Monday, August 19, 2002
School could be out for summer longer than planned for students in Hood River County School District.
Depending on last Friday’s Legislative Special Session, the school district might delay the 2002-03 school year four days later than planned, making Sept. 9 the first day of school.
The current schedule brings students back on Sept. 3.
The later start would be one outcome should the Legislature fail to override Gov. John Kitzhaber’s budget vetoes in Salem Aug. 16. Action of the scheduled one-day Special Session was unavailable at press time.
Yet whenever school opens, no further job or program cuts are in sight, according to Superintendent Jerry Sessions.
“We’re going to run our fall programs,” said Sessions, who is starting his second year with the district. “Right now we’ll go with what we’ve got until the second semester and then probably make adjustments as needed.”
Without the veto overrides, the school district stands to lose an additional $1.9 million in the 2002-03. Sessions said that at least until the second semester no further job cuts are planned. Also, classroom programs will be sustained, and athletics and activities will go on as planned.
If the district needs to make up for further shortfalls, the district would take the remaining $250,000 in its land acquisition fund and put it into the general fund, as well as starting four days later.
“We’d take the whole thing,” he said of the land fund. “We’d have to cut the land acquisition fund and not put money back in. But if we cut programs it would same thing. The way the budget is, we can’t put money back into them.”
“You try to protect the kids in the classroom. That’s the goal of the board and the administrative team,” Sessions said.
If the Legislature fails to override, the district will declare a budget emergency and start school Sept. 9. No decision will be made on whether or not to delay, or on other budget impacts, until the board’s next scheduled meeting, Aug. 28, according to Sessions. (The four days would be made up later in the school year, and any delay would have no effect on the teachers’ contract, Sessions said.)
Sessions said that if school is delayed, the district will begin informing parents when registration starts next week at the school buildings.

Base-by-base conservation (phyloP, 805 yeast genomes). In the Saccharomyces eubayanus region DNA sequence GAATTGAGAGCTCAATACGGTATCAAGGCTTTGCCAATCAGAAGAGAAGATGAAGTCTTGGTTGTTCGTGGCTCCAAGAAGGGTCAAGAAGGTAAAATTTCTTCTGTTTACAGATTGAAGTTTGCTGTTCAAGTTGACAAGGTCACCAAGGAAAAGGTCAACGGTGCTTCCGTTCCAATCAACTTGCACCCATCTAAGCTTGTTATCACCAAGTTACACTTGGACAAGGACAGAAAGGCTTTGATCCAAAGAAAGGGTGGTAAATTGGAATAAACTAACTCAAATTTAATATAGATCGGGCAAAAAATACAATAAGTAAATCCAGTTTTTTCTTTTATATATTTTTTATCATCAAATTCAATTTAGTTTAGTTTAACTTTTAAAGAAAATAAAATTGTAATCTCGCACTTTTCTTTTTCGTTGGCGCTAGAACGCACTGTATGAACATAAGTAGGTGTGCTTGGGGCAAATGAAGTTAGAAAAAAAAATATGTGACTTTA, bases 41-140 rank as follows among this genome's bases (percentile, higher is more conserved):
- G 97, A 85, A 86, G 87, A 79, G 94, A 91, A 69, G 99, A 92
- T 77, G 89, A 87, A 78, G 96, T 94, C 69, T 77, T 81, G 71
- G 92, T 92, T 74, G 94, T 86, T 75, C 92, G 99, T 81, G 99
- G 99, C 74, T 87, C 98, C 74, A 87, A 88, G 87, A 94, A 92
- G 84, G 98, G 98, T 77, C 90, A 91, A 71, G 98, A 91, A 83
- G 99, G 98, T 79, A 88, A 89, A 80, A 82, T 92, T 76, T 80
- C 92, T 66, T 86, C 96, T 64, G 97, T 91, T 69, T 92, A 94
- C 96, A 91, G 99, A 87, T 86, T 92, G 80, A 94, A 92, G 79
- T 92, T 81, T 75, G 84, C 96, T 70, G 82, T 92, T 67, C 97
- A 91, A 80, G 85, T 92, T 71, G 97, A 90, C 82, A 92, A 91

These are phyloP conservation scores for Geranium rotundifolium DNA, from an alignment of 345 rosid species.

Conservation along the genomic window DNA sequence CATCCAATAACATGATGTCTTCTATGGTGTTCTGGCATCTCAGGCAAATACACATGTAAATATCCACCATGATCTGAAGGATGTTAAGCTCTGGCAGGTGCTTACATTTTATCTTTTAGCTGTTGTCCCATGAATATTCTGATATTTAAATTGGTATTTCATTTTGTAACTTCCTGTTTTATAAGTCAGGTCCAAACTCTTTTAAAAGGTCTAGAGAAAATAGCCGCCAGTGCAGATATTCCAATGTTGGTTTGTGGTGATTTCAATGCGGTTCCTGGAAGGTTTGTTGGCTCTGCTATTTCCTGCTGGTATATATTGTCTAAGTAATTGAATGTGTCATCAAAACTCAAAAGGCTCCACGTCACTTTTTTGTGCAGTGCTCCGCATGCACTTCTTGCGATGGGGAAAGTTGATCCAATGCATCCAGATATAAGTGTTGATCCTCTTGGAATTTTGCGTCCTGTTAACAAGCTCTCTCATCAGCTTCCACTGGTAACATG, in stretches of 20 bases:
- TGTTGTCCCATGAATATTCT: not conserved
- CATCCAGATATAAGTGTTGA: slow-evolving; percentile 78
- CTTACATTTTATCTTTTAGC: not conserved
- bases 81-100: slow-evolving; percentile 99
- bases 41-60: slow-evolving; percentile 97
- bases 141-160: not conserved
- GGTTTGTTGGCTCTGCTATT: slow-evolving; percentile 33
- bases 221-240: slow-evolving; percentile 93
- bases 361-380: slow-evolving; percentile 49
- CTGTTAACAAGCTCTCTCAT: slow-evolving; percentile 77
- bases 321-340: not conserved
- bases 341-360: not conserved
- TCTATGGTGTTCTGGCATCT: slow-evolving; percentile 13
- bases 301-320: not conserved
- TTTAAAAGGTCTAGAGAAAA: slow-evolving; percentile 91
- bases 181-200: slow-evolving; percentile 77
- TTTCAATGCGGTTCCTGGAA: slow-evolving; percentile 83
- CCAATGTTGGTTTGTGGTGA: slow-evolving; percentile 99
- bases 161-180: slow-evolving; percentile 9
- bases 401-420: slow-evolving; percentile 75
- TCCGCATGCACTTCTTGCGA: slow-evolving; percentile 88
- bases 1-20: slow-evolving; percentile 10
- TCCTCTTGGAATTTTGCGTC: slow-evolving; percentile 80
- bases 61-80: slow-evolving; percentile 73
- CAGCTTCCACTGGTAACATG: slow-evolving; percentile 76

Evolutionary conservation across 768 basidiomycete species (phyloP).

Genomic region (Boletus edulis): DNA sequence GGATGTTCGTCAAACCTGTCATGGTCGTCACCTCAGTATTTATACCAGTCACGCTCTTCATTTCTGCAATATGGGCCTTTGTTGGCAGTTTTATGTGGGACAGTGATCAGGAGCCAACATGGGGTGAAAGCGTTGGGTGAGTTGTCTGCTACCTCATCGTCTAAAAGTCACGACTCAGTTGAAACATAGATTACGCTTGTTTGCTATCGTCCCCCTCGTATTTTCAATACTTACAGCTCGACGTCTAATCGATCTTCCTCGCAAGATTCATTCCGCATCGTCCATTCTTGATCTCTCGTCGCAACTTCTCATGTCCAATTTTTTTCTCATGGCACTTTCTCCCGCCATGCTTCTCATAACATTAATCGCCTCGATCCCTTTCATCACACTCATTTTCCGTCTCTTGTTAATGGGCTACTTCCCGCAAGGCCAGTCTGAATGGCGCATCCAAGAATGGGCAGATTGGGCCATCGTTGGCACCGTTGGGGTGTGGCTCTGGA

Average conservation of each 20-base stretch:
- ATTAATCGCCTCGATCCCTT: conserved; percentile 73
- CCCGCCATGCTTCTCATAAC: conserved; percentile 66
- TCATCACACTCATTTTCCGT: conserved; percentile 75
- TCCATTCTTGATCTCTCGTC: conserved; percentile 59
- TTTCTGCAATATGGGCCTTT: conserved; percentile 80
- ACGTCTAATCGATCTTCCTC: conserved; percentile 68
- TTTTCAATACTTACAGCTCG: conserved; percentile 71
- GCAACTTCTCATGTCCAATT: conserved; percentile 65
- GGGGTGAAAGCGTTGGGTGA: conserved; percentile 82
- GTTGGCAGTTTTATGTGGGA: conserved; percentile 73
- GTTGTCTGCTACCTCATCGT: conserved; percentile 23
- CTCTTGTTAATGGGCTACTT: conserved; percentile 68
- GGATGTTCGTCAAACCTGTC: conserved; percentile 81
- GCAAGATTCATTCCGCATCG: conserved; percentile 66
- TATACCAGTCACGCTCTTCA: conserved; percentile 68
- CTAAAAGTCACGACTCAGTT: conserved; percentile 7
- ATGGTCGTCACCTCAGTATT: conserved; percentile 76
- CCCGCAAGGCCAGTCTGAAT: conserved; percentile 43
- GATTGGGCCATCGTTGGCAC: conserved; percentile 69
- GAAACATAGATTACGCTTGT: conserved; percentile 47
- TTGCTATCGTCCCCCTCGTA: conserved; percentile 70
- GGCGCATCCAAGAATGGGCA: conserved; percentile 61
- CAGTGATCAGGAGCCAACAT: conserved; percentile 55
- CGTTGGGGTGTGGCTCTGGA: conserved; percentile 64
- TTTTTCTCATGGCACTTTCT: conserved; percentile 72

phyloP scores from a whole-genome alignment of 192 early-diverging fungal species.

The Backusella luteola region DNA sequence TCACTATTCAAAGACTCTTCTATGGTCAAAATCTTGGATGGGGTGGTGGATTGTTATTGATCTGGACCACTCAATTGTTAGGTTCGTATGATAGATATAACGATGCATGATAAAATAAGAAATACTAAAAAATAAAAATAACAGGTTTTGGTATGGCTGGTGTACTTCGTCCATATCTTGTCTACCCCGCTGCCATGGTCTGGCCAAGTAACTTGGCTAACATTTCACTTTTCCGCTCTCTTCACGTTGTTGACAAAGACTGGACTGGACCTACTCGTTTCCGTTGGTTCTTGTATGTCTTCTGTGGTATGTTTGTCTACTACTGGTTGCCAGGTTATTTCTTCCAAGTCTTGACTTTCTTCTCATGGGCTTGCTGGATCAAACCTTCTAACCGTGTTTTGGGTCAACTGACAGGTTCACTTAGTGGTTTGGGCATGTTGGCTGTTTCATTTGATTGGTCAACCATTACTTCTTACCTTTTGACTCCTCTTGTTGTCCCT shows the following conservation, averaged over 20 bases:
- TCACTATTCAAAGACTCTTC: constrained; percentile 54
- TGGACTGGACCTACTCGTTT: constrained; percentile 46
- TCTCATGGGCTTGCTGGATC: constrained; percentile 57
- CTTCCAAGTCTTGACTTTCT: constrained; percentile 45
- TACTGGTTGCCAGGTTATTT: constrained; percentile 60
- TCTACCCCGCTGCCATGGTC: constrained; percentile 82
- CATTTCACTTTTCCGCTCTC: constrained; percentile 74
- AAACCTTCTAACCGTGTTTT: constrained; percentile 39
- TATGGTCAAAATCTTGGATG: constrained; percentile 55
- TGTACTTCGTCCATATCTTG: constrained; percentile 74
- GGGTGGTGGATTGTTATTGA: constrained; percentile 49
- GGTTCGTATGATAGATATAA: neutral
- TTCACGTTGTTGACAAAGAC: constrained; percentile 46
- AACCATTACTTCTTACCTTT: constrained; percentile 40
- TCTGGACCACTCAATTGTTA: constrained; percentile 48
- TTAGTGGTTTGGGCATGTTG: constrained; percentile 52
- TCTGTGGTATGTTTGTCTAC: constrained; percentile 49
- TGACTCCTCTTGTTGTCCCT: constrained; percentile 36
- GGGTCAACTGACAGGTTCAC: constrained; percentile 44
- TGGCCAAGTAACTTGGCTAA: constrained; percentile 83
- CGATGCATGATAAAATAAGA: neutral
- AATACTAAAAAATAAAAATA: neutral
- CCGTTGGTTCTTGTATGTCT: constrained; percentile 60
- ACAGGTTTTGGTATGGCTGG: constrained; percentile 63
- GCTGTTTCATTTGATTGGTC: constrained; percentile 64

Two weeks ago, Kitzhaber announced his veto of two Legislative bills: the school payment bill, which would double the first payment in the next budget period and allow schools to borrow against it this fiscal year; and the bonding bill, which would provide as much as $225 million in revenue bonds backed by an increased cigarette tax.
In another school budget development, the board plans to enter discussions with the county Board of Commissioners over the proposed closure of Cascade Locks High School. Last spring, the district announced it is considering turning Cascade Locks School into a K-8 facility, meaning high school students would attend Hood River Valley or other high schools. Sessions proposed the measure as a way to cut costs at Cascade Locks, where enrollment has generally declined in recent years for grades 9-12.
No decision has been made on the issue, and Sessions said the district welcomes the county’s overture.
“We need to explore all options,” he said. He will send a letter to the board requesting an administrative-level meeting.
The Aug. 5 letter from the commissioners acknowledged the schools’ fiscal concerns driving the Cascade Locks question, but stated “we also understand the concerns raised by the residents of Cascade Locks, and how the loss of a local school will most certainly have substantial social, cultural and economic impacts upon that community.
“In recognition of these concerns, we encourage you to continue those discussions in an atmosphere of concern and compassion, and to explore all available alternatives that could provide for the the continued existence of the high school,” the letter states.
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